Mon, Sept 19 at noon:
Paradox of Unintended Pregnancy, Jennifer Barber
Logan, John R., B.J. Stults, and Reynolds Farley. 2004. "Segregation of Minorities in the Metropolis: Two Decades of Change." Demography, 41(1): 1-22.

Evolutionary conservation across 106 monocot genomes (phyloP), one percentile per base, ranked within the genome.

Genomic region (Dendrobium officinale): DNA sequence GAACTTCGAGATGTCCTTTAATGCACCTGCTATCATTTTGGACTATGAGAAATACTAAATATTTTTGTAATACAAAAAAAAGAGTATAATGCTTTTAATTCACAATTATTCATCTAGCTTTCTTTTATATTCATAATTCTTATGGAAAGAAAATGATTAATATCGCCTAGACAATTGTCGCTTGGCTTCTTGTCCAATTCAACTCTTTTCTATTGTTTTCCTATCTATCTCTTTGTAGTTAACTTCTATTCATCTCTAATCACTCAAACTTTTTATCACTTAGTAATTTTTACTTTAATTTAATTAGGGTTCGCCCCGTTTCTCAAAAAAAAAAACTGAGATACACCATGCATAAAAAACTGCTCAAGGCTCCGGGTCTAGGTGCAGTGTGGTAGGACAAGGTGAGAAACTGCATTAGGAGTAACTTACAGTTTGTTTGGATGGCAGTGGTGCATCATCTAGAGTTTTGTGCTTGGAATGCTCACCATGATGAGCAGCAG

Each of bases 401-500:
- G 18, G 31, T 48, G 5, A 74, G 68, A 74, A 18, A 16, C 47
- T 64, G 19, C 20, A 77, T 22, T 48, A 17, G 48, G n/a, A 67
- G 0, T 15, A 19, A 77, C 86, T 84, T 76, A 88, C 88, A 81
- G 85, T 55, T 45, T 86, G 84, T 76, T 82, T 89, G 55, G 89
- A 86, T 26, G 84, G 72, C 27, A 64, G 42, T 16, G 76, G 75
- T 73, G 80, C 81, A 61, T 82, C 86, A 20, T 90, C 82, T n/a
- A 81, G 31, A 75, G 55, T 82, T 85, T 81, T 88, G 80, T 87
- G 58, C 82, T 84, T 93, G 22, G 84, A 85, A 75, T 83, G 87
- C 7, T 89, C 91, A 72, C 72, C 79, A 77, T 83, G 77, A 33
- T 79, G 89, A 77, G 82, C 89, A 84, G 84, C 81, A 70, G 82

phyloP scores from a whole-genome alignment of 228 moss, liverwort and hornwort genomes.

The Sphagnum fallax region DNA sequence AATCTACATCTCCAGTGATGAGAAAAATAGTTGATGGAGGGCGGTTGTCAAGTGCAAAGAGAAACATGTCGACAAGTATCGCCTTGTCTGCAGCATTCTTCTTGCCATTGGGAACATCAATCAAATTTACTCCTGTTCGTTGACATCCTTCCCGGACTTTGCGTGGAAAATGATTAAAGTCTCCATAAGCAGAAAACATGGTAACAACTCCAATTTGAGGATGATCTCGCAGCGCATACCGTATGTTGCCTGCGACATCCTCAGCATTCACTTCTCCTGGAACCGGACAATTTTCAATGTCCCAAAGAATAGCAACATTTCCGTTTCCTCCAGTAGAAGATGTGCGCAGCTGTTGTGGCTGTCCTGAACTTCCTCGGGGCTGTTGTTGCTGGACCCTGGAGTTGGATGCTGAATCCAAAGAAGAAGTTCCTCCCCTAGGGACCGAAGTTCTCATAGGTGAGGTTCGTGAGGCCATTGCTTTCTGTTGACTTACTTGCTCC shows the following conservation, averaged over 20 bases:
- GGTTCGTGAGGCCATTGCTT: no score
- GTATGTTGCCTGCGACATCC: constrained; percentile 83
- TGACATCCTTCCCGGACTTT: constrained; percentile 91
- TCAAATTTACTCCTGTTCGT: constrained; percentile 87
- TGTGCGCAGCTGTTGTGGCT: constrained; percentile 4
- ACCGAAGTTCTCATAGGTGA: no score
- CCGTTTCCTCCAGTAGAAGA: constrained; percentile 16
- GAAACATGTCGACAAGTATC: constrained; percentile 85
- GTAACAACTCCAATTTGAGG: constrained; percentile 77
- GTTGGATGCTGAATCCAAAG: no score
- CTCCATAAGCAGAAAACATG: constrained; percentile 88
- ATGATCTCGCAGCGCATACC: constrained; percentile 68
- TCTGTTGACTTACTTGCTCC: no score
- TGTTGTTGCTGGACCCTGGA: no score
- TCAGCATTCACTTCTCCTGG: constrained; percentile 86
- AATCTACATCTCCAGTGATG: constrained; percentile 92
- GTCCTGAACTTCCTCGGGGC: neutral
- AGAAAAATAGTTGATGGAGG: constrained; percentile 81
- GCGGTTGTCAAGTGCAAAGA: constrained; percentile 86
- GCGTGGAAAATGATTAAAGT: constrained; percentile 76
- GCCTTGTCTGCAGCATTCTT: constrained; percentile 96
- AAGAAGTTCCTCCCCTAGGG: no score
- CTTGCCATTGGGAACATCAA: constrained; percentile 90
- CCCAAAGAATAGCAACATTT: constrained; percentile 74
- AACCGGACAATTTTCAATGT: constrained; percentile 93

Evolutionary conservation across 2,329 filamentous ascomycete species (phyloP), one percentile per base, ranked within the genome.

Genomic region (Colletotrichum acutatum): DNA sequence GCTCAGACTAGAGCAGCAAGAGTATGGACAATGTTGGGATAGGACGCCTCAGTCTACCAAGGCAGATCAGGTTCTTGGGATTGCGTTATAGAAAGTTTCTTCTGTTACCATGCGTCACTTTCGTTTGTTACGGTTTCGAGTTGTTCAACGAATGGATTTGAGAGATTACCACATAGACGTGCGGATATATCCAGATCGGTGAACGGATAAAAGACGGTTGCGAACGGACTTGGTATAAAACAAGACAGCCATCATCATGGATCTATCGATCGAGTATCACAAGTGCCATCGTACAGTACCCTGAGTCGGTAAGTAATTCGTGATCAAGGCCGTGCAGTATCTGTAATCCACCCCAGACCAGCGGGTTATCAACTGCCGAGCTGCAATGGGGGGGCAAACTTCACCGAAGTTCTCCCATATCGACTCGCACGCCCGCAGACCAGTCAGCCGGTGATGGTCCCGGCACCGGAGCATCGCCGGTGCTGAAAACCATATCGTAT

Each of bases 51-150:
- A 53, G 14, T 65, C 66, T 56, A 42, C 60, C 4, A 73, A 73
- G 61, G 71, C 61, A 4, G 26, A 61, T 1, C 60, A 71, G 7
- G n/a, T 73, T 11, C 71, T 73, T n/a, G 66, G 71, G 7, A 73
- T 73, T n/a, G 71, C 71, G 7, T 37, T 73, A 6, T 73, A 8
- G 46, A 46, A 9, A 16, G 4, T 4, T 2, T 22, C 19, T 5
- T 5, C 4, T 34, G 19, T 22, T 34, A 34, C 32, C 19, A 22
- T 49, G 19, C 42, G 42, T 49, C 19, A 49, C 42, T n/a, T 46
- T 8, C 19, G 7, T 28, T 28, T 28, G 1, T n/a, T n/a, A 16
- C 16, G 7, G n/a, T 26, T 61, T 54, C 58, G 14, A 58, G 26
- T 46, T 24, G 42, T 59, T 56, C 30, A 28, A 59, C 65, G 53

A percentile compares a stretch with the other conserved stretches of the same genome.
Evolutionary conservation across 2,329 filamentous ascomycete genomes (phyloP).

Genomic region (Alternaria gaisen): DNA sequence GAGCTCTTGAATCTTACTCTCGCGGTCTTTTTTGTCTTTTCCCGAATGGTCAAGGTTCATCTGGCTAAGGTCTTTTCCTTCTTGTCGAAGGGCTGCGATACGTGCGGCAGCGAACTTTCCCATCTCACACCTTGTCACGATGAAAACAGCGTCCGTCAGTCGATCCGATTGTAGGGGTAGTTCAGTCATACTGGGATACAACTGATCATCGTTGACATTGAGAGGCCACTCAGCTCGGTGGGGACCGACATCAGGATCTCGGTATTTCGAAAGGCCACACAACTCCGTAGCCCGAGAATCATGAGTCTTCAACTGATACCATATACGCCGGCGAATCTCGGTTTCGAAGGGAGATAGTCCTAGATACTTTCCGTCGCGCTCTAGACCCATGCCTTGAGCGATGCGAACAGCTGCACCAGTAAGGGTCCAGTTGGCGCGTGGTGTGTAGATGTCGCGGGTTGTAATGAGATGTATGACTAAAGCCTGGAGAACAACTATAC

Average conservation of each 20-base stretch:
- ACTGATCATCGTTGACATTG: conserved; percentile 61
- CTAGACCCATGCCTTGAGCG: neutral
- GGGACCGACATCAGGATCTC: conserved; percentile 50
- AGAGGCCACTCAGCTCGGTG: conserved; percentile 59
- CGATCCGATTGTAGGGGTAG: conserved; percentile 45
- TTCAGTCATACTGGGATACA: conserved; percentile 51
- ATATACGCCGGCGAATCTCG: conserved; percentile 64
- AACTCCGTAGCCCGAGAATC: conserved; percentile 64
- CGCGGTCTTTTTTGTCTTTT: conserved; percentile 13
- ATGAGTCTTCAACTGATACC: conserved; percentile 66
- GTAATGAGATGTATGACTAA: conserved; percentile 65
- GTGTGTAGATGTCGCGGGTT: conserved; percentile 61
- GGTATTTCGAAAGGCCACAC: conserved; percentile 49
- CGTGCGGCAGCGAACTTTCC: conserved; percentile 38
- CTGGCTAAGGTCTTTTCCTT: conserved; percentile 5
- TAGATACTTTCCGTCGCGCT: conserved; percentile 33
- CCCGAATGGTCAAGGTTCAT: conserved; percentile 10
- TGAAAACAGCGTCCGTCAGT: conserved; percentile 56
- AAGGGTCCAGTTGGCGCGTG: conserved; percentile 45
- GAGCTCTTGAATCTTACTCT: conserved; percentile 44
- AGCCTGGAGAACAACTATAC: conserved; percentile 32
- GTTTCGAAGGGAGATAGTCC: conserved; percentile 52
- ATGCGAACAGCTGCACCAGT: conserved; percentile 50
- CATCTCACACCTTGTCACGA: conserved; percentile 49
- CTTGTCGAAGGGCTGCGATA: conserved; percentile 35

Data from Census 2000 show that black-white segregation declined modestly at the national level after 1980, while Hispanic and Asian segregation rose in most metropolitan areas. Changes that may have produced greater changes for blacks proved to have insignificant effects: there was no net shift of the black population toward less-segregated areas, segregation at the metropolitan level did not decline more in areas where the incomes of blacks came closer to the incomes of whites over time, and the emergence of more multiethnic metropolises had no impact. As in the past, declines were centered in the South and West and in areas with smaller black populations. Increases in Hispanic and Asian segregation in individual metropolitan areas were counterbalanced by a net movement of these two groups toward areas of lower segregation. These increases were associated especially with the more rapid growth in the Hispanic and Asian populations. Hispanic segregation increased more in regions where group members had declining incomes relative to the incomes of whites and included a growing share of immigrants.